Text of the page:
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How You Can Benefit From Using Pine Straw in Landscaping

Pine straw is very much accessible in places that have pine trees and is also budget friendly in bales. Pine straw being use as mulch can actually provide numerous benefits and also, it is able to create a nice condition for plants that have high acidity to acidify the alkaline soils. There are so many gardeners who agree that pine needles under trees can be unsightly mess. On the other hand, things are different if you utilize pine straw as garden mulch which serves its first line of defense when winter sets in. Pine straw is simply the dropped dry foliage from pine trees to which it got its name.

In the event that you don’t have pine trees, that would not be a problem as you can get 15 to 40 pounds of bales. It’s actually cheaper compared to bark much by around .10 cents per sq.ft. Like what is mentioned earlier, pine straws are very beneficial and for sure, you are wondering why or how it could benefit you. Well in that case, I suggest that you keep on reading.

First of all, pine straw mulch is lighter in weight when compared to bark mulch. With this in mind, this basically makes it have improved water percolation. While it is true that it improves its percolation, it also creates network of needles that help to hold down erosion and at the same time, protecting unstable areas.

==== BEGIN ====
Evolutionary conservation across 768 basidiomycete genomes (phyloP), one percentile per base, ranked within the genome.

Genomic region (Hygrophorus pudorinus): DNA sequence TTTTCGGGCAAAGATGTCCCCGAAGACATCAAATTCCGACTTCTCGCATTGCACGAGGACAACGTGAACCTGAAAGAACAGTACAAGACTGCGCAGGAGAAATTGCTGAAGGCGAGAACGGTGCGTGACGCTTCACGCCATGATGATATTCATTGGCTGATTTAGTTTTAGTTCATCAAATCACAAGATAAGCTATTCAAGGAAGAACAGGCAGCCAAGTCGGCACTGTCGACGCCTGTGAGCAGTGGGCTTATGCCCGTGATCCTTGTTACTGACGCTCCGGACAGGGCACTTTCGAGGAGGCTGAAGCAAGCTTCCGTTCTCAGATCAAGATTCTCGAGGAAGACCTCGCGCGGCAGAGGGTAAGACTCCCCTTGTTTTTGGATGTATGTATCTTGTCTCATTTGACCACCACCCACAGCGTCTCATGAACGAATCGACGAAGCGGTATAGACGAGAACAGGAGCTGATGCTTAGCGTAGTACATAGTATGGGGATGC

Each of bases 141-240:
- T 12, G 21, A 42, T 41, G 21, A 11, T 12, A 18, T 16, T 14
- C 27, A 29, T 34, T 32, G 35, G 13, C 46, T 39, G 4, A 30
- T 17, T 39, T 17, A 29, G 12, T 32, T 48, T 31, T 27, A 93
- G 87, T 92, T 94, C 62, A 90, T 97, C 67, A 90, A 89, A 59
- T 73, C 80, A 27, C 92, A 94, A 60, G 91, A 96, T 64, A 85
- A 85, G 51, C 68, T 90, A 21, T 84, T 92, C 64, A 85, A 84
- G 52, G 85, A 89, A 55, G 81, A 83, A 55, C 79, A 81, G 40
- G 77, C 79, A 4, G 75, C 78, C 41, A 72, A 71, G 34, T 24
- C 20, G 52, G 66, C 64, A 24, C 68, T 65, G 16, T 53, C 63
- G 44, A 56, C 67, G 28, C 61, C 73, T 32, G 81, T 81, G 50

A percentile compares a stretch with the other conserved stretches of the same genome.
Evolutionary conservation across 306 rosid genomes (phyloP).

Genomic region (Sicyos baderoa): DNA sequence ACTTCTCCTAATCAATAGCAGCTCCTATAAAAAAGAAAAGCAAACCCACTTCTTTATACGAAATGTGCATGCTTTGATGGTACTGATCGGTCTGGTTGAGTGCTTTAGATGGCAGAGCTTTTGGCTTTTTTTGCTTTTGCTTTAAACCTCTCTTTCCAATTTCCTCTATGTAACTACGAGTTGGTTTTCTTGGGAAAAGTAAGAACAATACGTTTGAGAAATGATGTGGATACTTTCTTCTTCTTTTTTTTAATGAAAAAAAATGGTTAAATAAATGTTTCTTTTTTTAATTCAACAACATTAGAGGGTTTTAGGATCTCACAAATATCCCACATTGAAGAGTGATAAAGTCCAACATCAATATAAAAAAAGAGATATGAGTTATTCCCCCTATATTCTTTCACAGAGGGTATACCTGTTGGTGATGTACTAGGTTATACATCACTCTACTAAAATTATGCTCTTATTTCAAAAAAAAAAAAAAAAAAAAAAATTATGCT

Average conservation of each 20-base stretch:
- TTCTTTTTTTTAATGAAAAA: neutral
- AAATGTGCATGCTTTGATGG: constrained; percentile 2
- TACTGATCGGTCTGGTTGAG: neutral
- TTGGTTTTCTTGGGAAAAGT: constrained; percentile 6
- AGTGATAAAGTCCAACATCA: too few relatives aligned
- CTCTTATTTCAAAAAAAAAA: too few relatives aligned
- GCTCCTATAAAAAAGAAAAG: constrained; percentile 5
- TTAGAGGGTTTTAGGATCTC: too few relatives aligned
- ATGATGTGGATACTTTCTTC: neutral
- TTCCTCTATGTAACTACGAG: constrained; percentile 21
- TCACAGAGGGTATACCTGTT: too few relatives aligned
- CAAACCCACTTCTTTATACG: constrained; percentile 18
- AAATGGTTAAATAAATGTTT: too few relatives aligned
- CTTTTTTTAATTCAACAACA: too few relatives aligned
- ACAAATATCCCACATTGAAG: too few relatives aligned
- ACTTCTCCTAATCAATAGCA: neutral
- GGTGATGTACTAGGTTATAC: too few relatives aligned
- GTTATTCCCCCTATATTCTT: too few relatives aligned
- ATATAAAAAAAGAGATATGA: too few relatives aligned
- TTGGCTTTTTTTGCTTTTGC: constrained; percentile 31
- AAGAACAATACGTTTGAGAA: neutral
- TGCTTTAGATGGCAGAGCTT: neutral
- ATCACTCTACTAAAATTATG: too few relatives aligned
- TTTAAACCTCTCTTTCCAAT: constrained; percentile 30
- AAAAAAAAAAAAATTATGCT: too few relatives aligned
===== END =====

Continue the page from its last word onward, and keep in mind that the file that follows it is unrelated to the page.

Apart from that, pine straws break down slowly compared to bark materials meaning, the benefits it offers can last longer. By the time that it begins with the composting, the nutrient content in soil will also increase. Pine straw mulch benefits are also able of improving soil tilth. By making use of garden fork, try to mix the needles in soil if you want to reduce compaction and promote oxygenation.

Aside from these benefits, there are countless of other uses for pine straw mulch. A quick example of this is when you have ornamental plantings; you can make use of this as a natural ground cover. As a matter of fact, it is perfect for acid loving plants including camellias, hydrangeas and rhododendrons.

In relation to the recommended volume of mulch that must be put around plants, it is anywhere around 2 or 3 inches in regular soil and may go to 5 inches for dry and sandy areas. When used around woody plants, better keep the mulch between 3 to 6 inches from trunk to avoid decays. The entire garden bed can be covered as well with pine straw while for other plants, it must be 1 to 2 inches of mulch away from the stems.

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